5. #20
    Another thing that supports the glue surface area problem is that when I repair a chair with two dowels at the back joint, the dowels that are into the seat side are almost always still solidly glued into the side. The side that has come loose is the dowels into the chair back.

    The reason is that the dowel into the side of the chair is all long-grain-to-long-grain surface area because the dowel goes into the wood along the grain, not across it. The dowels into the back of the chair go into the side of the wood, across the grain, so half of the dowel is facing end grain. The dowel into the side of the chair has twice the long-grain-to-long-grain surface area compared to the dowels into the back of the chair.

    Mike
    Go into the world and do well. But more importantly, go into the world and do good.

  6. #21
    Join Date
    Feb 2003
    Location
    Leesville, SC
    Posts
    2,243
    I'm just a old retired disabled woodworker and cannot justify buying a Domino, so I will continue using my dowel jig. I have used dowels on several projects and have no problems with alignment or strength.jessem dowel jig.jpg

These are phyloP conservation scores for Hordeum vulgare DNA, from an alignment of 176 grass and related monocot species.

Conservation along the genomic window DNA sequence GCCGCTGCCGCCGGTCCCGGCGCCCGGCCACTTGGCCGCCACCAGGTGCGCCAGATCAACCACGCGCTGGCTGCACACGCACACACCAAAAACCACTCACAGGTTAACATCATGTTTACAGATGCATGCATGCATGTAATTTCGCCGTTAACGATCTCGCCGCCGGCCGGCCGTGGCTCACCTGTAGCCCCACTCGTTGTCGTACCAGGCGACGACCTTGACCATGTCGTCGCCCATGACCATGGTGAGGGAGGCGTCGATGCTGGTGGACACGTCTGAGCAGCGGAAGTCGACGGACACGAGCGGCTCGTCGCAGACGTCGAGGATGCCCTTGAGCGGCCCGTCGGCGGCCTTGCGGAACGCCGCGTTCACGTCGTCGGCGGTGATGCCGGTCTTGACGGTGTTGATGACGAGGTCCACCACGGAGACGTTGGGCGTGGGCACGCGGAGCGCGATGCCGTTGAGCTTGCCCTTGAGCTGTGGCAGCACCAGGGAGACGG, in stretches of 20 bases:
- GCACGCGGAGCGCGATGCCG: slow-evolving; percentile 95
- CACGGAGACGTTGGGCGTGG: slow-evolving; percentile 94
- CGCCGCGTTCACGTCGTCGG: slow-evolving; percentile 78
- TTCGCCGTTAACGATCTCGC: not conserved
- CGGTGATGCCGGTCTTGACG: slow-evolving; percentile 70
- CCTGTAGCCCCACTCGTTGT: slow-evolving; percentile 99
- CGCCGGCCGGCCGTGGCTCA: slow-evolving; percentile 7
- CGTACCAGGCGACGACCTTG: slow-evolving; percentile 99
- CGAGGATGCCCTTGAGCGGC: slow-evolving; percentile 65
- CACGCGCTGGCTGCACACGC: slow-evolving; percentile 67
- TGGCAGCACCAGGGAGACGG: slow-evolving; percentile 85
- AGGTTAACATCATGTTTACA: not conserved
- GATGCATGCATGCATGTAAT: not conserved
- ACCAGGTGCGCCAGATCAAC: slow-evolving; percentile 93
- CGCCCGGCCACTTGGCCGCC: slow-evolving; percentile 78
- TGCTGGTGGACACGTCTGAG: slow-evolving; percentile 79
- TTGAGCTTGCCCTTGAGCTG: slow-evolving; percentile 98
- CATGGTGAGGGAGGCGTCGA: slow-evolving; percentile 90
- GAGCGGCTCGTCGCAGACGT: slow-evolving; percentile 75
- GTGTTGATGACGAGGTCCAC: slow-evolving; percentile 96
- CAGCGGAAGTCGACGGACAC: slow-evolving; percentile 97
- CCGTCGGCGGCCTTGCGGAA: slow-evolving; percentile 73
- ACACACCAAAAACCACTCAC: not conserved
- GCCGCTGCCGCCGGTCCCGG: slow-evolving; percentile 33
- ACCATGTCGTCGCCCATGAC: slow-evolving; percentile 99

Army Veteran 1968 - 1970
    NRA Lifetime Member
    I Support the Second Amendment of the US Constitution

  7. #22
    Join Date
    Jan 2013
    Location
    sykesville, maryland
    Posts
    396
    I've used dowels for years on edge to edge joinery. Good as any other, even if slow to make. I've not had a failure yet. However, I only use them in end-to-face joinery when nothing else would work. I'm with Von on the domino thing. I cannot justify the cost of a domino. I'll use dowels, biscuits, or make mortise & tenon joints. Biscuits are really fast, but not as strong as dowels. So, I mainly use them where there a good number of joints that don't see a lot of stresses. I do get how the domino is useful, and likely worth every penny for professionals where time is money.